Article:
Boy, has garbage been in the air a lot here in Newton County recently.
Well, not physically, but thematically as it seems to be the hot topic around town lately. Let’s take stock of that topic in order to prevent the garbage from, well, physically being in the air.
On Monday, Covington City Council member Hawnethia Williams mentioned in her comments that she has been seeing and hearing complaints on garbage around the west ward of the city.
“Some of the things I see that shows a lack of concern for our community, our neighbors,” Williams said.
Everything from paper bags to furniture (yes, furniture) litters the sides of roads in some areas of Covington and Newton County. We agree that this shows a lack of pride and respect for those dumping the garbage and the other 105,000 of us that live here.
While Williams is trying to fight off trash piles at the neighborhood level in the city of Covington, Newton County’s elected officials are wrestling with a financial mess that is coming out of the county’s landfill.
At the board of commissioners’ recent retreat, Interim County Manager Lloyd Kerr laid out the county’s biggest budget problem quite definitively, saying, “If we set aside the landfill, we would be okay on the budget.”
Newton County’s taxpayers could see a bill as high as $20 million just from the landfill alone. The county also spends a large sum of money on its 11 convenience centers, which allow Newton County residents to drop off waste for free.
That is not something to take lightly.
Why then when presented with a trash bill that is so serious, would people be so nonchalant about tossing that trash out the window? That makes Newton’s littering problem not only disrespectful but fiscally irresponsible. To keep the streets free of garbage, city and county workers are called upon to clean up byways and highways. Their work does not come free, and when they are pulled off their primary responsibilities, the cost is passed on to all taxpayers. Remember the 5.52 tons of garbage that were illegally dumped outside of the neighborhood recycling centers after Christmas?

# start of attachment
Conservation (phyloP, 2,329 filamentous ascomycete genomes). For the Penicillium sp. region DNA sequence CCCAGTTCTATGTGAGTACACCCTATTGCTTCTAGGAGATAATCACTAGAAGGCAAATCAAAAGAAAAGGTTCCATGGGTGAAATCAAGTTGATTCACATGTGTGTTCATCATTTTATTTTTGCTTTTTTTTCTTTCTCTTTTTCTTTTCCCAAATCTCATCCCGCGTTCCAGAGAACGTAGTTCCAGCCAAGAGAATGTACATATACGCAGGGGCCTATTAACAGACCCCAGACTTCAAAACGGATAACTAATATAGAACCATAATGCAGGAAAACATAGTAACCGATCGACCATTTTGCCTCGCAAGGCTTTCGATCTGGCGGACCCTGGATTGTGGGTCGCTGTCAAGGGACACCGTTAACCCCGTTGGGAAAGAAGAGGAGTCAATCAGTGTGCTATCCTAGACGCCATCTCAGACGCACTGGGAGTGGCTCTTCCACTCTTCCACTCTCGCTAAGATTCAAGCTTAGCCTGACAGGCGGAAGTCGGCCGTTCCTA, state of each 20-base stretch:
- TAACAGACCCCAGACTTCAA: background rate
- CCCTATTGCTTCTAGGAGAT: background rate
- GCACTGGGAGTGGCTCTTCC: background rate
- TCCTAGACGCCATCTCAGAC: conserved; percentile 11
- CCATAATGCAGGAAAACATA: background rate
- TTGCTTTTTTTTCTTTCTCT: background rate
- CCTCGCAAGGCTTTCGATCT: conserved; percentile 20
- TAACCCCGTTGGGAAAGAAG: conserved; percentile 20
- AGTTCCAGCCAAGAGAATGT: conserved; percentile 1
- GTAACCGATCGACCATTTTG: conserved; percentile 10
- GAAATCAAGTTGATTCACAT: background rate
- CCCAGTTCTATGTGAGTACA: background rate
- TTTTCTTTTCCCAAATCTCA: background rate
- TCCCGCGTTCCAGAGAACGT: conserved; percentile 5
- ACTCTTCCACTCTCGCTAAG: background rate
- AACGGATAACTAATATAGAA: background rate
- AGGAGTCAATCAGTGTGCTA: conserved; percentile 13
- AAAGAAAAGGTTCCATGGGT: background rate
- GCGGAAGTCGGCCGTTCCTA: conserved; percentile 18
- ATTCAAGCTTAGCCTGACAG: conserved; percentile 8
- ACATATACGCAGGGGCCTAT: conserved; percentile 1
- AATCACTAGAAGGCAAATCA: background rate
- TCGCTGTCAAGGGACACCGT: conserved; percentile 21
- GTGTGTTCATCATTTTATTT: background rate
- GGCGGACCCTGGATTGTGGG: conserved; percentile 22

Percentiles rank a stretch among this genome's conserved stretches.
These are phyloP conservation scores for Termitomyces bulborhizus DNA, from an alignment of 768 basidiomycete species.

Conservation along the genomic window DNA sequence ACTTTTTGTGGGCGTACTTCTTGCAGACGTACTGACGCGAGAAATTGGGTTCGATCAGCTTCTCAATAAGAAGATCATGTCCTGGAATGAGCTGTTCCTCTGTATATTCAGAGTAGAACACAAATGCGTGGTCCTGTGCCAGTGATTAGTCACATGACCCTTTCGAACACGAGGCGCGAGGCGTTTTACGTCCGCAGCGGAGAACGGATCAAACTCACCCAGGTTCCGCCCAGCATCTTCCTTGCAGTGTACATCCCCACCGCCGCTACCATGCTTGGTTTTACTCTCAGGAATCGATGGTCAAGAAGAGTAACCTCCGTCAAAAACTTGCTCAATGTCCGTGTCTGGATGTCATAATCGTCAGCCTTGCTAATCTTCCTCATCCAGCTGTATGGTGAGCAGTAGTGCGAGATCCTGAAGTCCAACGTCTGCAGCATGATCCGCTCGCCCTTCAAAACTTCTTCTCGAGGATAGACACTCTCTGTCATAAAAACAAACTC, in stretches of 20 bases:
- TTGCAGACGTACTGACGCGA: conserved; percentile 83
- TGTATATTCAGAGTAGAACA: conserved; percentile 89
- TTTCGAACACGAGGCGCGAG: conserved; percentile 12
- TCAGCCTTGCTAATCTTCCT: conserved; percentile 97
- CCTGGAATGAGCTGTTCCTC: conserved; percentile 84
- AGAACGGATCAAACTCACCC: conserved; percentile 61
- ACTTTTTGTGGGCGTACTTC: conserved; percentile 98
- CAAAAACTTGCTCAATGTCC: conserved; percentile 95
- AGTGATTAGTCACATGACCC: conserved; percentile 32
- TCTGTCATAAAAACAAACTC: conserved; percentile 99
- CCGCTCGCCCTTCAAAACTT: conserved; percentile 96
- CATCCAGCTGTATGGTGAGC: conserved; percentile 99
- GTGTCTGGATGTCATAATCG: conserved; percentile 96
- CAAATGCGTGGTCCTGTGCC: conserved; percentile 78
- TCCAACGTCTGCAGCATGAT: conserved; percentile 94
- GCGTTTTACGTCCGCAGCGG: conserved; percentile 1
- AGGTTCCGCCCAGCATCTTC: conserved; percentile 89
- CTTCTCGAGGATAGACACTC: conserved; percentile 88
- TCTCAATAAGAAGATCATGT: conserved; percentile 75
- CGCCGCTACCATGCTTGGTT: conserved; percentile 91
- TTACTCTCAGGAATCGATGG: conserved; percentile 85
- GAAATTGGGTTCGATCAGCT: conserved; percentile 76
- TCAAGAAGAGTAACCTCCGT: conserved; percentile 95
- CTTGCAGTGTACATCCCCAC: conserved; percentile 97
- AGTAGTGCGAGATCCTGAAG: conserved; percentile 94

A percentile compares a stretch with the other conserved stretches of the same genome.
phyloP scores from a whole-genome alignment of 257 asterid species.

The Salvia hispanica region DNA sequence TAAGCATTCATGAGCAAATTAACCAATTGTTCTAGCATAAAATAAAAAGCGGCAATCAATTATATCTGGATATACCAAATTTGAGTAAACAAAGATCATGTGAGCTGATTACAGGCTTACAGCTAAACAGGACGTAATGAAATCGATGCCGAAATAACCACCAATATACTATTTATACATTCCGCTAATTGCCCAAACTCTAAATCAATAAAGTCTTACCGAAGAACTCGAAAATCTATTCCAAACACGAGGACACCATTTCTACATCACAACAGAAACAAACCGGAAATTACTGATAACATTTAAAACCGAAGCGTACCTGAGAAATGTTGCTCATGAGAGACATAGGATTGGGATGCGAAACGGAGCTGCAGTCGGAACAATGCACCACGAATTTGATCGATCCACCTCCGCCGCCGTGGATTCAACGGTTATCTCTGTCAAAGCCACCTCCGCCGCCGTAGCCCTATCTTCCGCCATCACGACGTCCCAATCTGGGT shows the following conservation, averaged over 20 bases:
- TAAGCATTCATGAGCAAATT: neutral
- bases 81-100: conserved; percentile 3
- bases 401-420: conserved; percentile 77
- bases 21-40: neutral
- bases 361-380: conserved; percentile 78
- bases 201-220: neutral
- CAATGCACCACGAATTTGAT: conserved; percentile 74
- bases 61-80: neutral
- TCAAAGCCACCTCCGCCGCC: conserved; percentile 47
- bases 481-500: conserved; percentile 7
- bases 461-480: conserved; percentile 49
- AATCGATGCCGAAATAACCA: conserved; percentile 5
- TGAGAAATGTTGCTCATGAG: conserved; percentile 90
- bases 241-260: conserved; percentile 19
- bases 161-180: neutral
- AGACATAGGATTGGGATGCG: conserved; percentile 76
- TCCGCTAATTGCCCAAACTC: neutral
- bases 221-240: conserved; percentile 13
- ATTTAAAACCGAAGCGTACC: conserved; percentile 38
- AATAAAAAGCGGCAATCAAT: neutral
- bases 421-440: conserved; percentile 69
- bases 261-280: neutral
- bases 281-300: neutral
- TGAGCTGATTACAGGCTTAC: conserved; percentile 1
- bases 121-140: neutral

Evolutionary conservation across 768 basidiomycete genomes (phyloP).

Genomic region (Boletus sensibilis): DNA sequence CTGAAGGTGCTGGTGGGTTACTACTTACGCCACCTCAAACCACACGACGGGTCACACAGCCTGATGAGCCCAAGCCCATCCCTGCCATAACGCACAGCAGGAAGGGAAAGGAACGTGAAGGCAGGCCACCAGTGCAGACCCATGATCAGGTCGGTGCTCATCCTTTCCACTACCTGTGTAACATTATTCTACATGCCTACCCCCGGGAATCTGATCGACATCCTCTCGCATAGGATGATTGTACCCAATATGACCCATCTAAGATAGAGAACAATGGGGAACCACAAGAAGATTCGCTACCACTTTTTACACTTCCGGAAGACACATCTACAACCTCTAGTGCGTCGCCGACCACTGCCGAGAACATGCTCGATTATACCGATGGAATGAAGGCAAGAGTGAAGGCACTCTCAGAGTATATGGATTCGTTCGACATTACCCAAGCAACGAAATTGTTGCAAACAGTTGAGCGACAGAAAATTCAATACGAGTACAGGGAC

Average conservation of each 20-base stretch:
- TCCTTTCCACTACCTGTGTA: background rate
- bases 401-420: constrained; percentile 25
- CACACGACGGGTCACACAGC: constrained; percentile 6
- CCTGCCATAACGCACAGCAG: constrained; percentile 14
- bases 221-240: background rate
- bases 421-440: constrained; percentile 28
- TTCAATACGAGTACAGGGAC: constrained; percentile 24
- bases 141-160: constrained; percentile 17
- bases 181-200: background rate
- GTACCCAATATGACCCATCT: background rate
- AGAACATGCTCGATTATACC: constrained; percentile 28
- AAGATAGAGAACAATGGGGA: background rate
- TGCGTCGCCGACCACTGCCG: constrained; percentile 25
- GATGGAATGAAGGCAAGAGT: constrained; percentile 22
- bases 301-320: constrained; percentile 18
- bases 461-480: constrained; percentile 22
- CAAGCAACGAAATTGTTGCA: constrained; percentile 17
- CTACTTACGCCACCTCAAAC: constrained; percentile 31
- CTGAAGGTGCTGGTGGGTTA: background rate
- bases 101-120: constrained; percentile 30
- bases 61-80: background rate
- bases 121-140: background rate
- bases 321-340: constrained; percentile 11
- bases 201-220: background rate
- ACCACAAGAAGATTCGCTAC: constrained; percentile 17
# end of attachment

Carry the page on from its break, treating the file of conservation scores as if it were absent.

We are just in the beginning stages of spring, a perfect time for spring cleaning.
Let’s not only remove the clutter and trash from our homes, but also take a minute to do so from our home town.
Put an end to littering Newton County. Better yet, volunteer like the fine folks who participated in March 19 Great American Cleanup and pick up some extra trash yourself. County-wide trash days can be organized and we can all gather to pick up the couches, tables, drinking cups and other litter that has caused council member Williams and so many others to be justifiably upset. Some other towns have city-wide spring cleanup days that could easily be adopted and become a great asset here in Newton County.
Then, when we demand accountability from our local governments as they deal with cleaning up the mess that is Newton County’s landfill, we know we have at least cleared the way for the county to address the issue directly.
Webster defines garbage as “a thing that is considered worthless or meaningless.” If we continue to kick the can of trash out of our car windows and kick the can of the landfill’s financial problems down the road, than we are declaring Newton County worthless and meaningless.
It’s time to put a stop to that.